The most recent comprehensive modeling effort to date included more than 20 different state-of-the-art climate models from around the world. Each of these climate models projected future climate change based on a range of different scenarios of future GHG emissions and other changes in climate forcing. Continued warming is projected by all models, but the trajectory and total amount of warming varies from model to model and between different scenarios of future climate forcing. Based on these results, the IPCC estimates that global average surface temperatures will rise an additional 2.0°F to11.5°F (1.1°C to 6.4°C), relative to the 1980-1999 average, by the end of the 21st century. The wide spread in these numbers comes from uncertainty not only in exactly how much the climate system will warm in response to continued GHG emissions, but also uncertainty in how future GHG emissions will evolve.7 Hence, the choices that human societies make over the next several decades will have an enormous influence on the magnitude of future climate change.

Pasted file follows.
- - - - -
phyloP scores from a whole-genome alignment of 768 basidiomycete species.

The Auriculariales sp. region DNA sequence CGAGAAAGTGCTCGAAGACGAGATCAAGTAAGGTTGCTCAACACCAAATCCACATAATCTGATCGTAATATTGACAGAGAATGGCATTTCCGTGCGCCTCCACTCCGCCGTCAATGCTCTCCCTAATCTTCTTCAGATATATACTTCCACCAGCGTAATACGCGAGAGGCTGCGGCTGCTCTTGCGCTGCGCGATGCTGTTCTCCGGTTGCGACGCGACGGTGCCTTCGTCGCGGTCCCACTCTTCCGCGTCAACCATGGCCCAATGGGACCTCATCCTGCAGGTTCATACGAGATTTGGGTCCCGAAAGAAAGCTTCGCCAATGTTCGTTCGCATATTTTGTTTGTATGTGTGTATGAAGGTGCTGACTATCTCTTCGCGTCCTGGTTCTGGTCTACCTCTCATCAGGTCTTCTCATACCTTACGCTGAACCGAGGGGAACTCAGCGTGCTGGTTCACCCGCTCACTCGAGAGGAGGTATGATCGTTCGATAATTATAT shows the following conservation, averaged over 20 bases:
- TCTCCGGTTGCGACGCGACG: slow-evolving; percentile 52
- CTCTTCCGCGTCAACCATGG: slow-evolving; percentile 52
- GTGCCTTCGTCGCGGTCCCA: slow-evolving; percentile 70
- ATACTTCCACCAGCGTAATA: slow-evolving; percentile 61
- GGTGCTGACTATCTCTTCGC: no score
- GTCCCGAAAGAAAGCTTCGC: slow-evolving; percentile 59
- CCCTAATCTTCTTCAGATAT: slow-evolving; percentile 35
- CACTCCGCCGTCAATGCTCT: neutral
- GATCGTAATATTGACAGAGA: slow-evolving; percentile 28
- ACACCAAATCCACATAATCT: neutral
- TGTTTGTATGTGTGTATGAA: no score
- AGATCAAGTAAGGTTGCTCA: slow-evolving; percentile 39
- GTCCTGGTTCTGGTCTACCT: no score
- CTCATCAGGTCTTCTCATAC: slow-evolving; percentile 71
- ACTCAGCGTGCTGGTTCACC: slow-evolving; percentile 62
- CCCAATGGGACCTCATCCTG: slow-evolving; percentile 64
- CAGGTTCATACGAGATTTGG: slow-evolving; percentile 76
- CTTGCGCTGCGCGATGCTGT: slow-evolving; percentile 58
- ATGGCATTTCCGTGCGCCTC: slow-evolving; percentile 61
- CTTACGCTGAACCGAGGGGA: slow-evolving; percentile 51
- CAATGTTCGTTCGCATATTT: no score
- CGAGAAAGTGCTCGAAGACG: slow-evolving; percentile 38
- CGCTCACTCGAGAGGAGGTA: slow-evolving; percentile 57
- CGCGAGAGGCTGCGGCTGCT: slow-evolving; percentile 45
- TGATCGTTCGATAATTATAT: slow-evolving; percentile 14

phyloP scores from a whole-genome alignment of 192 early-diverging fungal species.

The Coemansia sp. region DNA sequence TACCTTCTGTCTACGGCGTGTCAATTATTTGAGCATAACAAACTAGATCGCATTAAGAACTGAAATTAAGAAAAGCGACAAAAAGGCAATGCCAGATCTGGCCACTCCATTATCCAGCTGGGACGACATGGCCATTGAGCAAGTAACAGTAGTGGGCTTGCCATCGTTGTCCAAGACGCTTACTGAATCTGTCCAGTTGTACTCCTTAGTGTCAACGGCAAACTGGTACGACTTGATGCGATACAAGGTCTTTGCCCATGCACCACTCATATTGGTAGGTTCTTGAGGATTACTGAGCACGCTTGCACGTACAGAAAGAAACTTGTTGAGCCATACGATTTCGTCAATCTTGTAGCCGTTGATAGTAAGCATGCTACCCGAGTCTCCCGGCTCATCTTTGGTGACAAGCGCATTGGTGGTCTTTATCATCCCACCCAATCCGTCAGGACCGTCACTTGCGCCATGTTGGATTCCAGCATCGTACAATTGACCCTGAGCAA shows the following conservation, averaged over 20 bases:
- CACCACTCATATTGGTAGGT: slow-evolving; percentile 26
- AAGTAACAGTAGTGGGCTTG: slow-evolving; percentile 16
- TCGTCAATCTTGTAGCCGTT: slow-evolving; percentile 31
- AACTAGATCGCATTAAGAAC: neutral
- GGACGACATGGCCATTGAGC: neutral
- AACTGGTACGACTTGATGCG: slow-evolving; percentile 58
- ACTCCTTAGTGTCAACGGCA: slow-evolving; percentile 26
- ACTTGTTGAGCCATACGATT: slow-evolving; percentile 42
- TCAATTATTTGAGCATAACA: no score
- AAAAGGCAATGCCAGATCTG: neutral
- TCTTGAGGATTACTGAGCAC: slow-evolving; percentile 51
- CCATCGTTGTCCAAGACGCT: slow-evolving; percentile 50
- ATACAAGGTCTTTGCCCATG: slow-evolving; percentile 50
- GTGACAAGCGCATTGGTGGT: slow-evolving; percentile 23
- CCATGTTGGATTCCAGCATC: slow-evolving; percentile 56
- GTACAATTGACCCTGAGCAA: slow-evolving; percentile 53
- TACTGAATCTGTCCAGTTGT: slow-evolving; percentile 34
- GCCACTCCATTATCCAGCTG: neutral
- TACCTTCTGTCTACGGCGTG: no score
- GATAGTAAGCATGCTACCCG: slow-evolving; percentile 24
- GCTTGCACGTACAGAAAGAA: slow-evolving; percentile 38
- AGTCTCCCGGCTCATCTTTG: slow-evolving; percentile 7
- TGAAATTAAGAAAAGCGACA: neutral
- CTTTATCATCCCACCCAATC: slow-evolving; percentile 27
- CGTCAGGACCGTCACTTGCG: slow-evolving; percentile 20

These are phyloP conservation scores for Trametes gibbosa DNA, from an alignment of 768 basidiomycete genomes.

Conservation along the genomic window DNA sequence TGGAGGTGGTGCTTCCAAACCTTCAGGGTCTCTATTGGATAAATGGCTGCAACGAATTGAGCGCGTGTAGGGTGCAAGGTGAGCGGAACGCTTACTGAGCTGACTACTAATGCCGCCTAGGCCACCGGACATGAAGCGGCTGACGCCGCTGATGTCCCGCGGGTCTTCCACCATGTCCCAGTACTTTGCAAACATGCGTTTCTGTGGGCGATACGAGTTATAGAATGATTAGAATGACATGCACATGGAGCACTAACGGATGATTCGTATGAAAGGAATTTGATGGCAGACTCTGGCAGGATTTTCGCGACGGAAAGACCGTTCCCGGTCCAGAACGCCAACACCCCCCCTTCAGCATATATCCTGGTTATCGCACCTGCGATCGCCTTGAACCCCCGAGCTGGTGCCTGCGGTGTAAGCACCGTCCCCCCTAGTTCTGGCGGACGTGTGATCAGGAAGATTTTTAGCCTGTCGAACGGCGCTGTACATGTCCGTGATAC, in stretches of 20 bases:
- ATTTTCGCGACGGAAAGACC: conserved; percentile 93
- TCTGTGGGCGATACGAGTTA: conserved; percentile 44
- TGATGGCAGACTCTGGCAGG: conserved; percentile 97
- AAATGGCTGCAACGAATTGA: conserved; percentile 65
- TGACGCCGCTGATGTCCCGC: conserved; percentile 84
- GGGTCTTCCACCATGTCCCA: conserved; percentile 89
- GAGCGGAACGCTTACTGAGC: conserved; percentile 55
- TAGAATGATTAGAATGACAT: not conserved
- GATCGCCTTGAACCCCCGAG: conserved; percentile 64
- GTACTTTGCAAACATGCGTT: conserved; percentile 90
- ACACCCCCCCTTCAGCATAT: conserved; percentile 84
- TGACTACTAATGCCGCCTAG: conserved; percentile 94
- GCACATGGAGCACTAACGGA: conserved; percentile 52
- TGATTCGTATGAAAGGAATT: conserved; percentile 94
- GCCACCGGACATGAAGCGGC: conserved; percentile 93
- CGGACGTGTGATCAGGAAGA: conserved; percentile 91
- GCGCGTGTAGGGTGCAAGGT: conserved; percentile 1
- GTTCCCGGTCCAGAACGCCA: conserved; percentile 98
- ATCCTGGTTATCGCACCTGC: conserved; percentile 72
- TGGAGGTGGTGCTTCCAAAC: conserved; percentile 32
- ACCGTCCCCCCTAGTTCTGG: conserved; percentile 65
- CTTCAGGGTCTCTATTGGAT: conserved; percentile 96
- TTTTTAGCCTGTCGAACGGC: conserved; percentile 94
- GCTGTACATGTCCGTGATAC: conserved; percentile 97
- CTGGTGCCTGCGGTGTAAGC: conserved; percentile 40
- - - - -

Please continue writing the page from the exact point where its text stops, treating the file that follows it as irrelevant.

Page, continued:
As with observed climate change to date, there are wide geographic variations in the magnitude of future warming, with much stronger projected warming over high latitudes and over land areas (see Figure 2.5). In the United States, temperatures are projected to warm substantially over the 21st century under all projections of future climate change (USGCRP, 2009a). Temperature increases over the next few decades primarily reflect past emissions and are thus similar across different scenarios of future GHG emissions. However, by midcentury and especially at the end of the century, higher emissions scenarios (e.g., scenarios with continued growth in global GHG emissions) lead to much warmer temperatures than lower emissions scenarios.
Was this article helpful?